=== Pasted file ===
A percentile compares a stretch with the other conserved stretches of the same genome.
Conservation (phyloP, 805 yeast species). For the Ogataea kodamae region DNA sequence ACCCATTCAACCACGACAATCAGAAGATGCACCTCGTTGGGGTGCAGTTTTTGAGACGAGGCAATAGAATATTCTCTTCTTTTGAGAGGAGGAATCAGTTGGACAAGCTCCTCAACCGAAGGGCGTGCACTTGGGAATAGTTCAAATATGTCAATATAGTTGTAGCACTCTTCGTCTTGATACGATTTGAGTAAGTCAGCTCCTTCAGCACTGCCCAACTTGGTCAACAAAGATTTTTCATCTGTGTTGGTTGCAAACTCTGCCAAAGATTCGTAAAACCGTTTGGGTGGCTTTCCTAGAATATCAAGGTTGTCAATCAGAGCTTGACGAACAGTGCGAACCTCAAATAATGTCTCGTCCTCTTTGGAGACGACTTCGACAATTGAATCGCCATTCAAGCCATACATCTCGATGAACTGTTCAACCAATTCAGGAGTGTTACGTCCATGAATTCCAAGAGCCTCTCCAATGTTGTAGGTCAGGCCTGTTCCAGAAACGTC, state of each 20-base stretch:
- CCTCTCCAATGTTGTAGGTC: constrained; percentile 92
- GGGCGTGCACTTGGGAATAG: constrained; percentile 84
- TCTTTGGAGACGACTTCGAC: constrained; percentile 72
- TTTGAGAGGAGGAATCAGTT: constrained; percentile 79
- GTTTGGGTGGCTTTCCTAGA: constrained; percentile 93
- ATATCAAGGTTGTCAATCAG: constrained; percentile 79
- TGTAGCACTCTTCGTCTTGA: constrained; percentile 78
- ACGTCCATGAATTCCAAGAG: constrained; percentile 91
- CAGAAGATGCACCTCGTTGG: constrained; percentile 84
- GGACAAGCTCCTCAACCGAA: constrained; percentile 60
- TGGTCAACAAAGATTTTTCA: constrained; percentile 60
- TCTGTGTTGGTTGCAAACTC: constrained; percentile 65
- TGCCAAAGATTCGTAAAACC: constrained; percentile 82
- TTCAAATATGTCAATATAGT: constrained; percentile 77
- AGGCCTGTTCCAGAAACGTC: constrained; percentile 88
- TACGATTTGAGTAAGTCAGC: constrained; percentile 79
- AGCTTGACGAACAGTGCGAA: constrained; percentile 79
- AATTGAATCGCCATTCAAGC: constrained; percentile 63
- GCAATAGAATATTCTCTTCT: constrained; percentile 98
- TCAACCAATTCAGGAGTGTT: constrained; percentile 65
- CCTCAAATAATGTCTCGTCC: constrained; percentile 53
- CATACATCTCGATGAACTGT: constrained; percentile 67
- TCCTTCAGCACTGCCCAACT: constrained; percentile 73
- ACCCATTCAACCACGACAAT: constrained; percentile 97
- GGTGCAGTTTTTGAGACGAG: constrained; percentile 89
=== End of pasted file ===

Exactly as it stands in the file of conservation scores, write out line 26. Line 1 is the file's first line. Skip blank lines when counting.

- ACCCATTCAACCACGACAAT: constrained; percentile 97